Diet: "Light" is not necessarily lower in calories


Pay attention to nutritional information: Light products are not always low in calories
More and more people are looking for products that are as healthy as possible in their diet. The food manufacturers have long responded to this consumer trend and are increasingly offering goods under the "Light" label. However, such products are not necessarily lower in calories, as consumer advocates explain.

"Light" does not mean fewer calories
The trend towards healthier eating continues. More and more consumers want to eat more consciously and eat fewer calories. However, less fat in a product doesn't necessarily mean less fat on the hips. If consumers in the supermarket choose the "light" version, they do not necessarily buy the lower-calorie product. "Light" says nothing about the total calorie content. "It just means that a single nutrient has to be reduced by at least 30 percent compared to similar products," said Daniela Krehl from the Bavarian Consumer Center.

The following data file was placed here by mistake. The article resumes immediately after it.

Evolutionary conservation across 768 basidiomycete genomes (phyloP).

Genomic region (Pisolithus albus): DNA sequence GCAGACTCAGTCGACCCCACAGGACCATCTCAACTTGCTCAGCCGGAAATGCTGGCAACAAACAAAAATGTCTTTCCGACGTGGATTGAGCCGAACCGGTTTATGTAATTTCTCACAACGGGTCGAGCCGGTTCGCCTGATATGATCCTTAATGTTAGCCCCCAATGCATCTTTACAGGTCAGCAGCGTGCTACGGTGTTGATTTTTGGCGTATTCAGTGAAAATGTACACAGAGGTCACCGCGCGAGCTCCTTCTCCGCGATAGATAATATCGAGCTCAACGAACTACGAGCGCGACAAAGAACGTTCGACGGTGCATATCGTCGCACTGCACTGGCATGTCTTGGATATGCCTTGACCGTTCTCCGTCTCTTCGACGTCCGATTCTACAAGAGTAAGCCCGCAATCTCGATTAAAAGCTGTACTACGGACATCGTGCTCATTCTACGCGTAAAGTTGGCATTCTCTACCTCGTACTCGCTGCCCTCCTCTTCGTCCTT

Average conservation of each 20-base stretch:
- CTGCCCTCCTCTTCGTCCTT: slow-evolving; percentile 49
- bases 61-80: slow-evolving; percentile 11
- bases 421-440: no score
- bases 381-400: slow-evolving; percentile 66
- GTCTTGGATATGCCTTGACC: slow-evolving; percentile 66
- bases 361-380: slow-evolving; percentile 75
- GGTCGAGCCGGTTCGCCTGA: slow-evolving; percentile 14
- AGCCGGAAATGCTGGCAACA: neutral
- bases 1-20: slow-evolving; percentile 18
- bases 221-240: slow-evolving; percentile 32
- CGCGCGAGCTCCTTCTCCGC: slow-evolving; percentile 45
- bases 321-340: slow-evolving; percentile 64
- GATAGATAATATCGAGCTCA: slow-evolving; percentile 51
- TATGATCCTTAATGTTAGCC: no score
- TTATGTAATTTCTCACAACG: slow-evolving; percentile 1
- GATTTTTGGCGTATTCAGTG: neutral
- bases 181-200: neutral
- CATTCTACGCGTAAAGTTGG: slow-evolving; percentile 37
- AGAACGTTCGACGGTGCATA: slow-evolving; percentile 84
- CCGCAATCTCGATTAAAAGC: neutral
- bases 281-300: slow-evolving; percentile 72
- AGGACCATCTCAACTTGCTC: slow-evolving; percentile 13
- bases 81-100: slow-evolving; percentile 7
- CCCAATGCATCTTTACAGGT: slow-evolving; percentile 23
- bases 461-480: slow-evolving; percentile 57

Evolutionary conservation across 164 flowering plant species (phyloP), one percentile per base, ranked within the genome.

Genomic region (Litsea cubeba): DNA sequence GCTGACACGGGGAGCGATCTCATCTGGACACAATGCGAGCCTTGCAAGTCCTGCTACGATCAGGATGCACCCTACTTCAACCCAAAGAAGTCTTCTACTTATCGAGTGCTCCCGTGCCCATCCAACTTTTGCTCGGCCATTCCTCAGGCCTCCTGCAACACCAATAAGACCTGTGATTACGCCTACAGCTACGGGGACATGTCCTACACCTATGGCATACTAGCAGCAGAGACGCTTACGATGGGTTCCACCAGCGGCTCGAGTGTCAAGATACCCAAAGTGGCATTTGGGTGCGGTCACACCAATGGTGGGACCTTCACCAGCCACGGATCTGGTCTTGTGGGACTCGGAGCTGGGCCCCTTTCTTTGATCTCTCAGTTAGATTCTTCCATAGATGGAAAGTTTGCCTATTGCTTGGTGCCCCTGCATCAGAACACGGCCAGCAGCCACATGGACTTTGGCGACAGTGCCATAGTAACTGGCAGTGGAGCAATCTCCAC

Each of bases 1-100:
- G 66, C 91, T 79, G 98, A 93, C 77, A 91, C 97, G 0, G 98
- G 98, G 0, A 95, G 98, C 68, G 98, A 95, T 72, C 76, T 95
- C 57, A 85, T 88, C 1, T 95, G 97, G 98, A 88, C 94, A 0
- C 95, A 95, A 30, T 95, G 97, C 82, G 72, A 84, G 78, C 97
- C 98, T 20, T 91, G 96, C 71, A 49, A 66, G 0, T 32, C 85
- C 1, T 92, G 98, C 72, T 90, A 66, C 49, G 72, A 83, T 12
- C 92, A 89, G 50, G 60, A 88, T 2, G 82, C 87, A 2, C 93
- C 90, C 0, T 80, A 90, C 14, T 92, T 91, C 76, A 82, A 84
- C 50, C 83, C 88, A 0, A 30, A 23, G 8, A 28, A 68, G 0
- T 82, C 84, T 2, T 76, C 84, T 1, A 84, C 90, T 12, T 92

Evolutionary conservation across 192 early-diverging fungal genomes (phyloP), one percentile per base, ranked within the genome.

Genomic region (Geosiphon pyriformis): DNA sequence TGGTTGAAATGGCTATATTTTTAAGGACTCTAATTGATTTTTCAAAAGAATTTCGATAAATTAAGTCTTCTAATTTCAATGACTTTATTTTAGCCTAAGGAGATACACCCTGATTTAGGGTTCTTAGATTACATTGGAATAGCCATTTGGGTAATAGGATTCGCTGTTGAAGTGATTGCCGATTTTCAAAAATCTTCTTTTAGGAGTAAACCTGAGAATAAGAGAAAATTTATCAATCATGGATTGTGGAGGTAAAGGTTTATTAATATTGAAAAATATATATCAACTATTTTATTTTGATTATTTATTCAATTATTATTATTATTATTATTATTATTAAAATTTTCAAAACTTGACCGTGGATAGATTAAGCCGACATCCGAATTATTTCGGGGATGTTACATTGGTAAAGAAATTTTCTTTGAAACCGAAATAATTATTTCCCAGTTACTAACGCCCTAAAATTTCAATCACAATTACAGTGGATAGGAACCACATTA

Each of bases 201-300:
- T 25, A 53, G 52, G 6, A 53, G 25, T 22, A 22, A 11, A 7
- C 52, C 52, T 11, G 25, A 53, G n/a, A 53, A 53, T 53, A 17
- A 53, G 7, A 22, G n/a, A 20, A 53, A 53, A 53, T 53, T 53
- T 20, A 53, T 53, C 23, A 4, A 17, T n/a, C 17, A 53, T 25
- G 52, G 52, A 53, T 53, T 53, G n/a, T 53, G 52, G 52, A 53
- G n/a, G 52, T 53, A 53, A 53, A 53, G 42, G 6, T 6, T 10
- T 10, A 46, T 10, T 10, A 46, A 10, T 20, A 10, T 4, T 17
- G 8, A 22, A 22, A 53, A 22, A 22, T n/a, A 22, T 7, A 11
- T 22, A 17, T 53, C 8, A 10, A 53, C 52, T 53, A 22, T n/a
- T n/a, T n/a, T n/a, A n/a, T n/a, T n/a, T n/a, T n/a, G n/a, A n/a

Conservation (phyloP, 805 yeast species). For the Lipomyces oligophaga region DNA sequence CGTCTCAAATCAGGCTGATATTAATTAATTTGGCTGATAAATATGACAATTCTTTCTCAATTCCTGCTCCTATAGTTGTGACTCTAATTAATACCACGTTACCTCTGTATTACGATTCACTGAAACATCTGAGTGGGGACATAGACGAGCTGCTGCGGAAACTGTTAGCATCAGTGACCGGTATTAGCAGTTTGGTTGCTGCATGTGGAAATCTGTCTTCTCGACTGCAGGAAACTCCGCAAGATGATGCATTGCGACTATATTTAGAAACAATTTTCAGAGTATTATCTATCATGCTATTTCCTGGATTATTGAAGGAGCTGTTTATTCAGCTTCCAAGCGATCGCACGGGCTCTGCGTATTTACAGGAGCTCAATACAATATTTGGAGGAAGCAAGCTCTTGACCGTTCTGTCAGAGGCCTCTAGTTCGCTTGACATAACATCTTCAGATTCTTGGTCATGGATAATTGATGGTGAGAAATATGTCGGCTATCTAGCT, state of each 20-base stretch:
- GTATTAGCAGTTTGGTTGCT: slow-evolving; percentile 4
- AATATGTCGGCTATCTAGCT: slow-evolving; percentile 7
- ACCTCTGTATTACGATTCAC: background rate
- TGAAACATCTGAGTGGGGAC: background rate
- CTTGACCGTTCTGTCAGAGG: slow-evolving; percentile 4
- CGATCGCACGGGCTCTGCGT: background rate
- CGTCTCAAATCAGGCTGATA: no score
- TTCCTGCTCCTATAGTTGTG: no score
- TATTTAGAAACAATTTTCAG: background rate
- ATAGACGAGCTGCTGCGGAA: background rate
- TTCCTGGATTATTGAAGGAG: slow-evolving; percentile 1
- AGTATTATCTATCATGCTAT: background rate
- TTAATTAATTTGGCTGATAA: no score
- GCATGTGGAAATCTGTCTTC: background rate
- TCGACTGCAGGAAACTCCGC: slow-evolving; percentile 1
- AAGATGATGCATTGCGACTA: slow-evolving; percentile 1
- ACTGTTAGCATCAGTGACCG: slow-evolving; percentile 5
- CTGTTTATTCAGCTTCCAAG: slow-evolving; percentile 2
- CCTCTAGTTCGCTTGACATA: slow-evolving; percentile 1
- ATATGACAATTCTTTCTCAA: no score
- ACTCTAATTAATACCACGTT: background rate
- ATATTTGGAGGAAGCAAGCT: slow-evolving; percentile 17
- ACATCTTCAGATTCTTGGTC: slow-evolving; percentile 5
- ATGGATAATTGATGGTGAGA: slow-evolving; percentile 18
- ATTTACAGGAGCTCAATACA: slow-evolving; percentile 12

Missing fat is replaced with sugar
If, for example, the information relates to fat, there may be more sugar in the corresponding food instead. Because fat is an important aroma carrier, some low-fat foods have more sugar added to them for a better taste. "Especially with fruit yogurts, desserts or ready-made salad dressings, you should read the nutritional information very carefully and compare it with conventional products," says Krehl. Ready-made yogurt dressings often make lettuce a heavy meal. Many nutrition experts generally advise against “light” products because they tempt you to eat more because you have “done something good” with them. In addition, some of the substitutes it contains are harmful to human health. (Ad)

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